TV still draws eyeballs but the use of connected devices is growing

Sarah Homewood
By Sarah Homewood | 19 December 2014

Australians still spend a lot of time watching television, however time spent viewing content on mobile devices continues to rapidly grow according to the latest Australian Multi-Screen Report.

The results are garnered using OzTAM and Regional TAM television ratings panels, as well as Nielsen’s national NetView panel, Consumer & Media View database and Australian Connected Consumers report.

This quarter the numbers found that Australians across the population watched an average of 96 hours and 58 minutes (96:58) per month of broadcast television (including free-to-air and subscription channels) on their TV's – this is up one hour and seven minutes (1:07) per month year-on-year.

However, time spent on connected devices including internet TV's has all risen, with Australians aged two and upwards spending an average 37 hours and 44 minutes (37:44) online each month on home and work computers.

Australians devoted seven hours and 30 minutes to watching online video on PC or laptop computers (including broadcast TV content and other video), compared to five hours and 18 minutes last year. Tablet penetration is growing too, with 45% of homes now having tablets, up from 42% last quarter and 37% year ago.

The report also showed that 29% of homes have internet-capable televisions (i.e., ‘hybrid’ or ‘smart’ TVs – whether actually connected or not), compared to 22% a year ago.

Matt Von der Muhll, MD, APAC at SpotXchange told AdNews that while TV still draws a lot of eyeballs, he said a shift is on the horizon.

"Traditional TV still commands the lion’s share of screen time, but signs point to a looming shift. In the US, Nielsen is already reporting a significant reduction in linear TV viewing across every age group except 65+, with an accompanying surge in online video. Australia generally follows a year behind US trends, but is expected to catch up rapidly with the spate of on-demand services due to enter the market next year, including Netflix, Stan and Presto,” Von der Muhll said.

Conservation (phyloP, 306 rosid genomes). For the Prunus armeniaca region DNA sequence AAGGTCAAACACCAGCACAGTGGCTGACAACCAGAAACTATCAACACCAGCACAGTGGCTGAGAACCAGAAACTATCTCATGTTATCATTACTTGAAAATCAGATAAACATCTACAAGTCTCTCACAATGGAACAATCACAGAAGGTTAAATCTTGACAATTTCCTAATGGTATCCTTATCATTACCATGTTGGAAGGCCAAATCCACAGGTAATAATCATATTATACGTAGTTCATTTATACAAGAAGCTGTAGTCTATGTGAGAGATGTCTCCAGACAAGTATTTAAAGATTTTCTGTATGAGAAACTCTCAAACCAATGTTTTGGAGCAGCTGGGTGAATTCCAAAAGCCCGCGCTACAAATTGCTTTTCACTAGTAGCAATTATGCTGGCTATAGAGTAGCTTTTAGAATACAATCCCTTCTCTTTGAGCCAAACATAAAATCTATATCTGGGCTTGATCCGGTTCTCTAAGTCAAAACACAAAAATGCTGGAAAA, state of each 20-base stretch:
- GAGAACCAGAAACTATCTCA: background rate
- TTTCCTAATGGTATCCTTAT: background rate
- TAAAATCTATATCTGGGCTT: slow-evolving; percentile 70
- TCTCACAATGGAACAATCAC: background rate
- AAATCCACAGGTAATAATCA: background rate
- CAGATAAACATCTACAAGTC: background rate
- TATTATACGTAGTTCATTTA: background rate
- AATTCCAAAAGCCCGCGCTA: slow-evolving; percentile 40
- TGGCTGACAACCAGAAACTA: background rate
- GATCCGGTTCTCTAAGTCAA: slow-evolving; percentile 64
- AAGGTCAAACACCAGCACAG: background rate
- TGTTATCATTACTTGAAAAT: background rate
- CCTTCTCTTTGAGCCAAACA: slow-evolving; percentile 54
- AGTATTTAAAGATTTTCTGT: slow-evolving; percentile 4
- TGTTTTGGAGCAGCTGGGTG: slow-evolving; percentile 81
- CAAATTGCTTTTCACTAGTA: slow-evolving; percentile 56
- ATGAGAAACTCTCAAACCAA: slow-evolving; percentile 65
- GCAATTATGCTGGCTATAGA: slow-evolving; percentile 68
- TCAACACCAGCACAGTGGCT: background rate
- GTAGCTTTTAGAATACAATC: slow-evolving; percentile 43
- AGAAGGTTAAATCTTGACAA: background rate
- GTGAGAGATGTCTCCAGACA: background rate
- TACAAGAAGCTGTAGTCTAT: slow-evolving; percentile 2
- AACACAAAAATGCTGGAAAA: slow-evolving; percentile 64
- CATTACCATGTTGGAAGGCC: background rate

"Audiences are splintering across free-to-air, pay, on-demand and streamed content, and can steer their viewing experience, choosing online, offline or hybrid content providers depending on a lean-back or lean-in experience. VideoNuze reports SVOD viewing is now substituting overall for linear TV viewing, rather than augmenting it.”

Von der Muhll said that because of this shift in the video ad market, we can expect to see a consolidation and strengthening of approach under the programmatic banner.

"Treating TV and online video as mutually exclusive categories feels as limiting as marking offline and digital marketing as separate approaches,” he said.

"One is a complement to the other. The focus will shift to how video ads placed in different formats support each other and resonate with the right audiences. And to truly optimise spend across multiple devices, a heavily fragmented media landscape and various data sets, a single, automated platform will be required.”

Find the full report here.

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Have something to say on this? Share your views in the comments section below. Or if you have a news story or tip-off, drop us a line at sarahhomewood@yaffa.com.au

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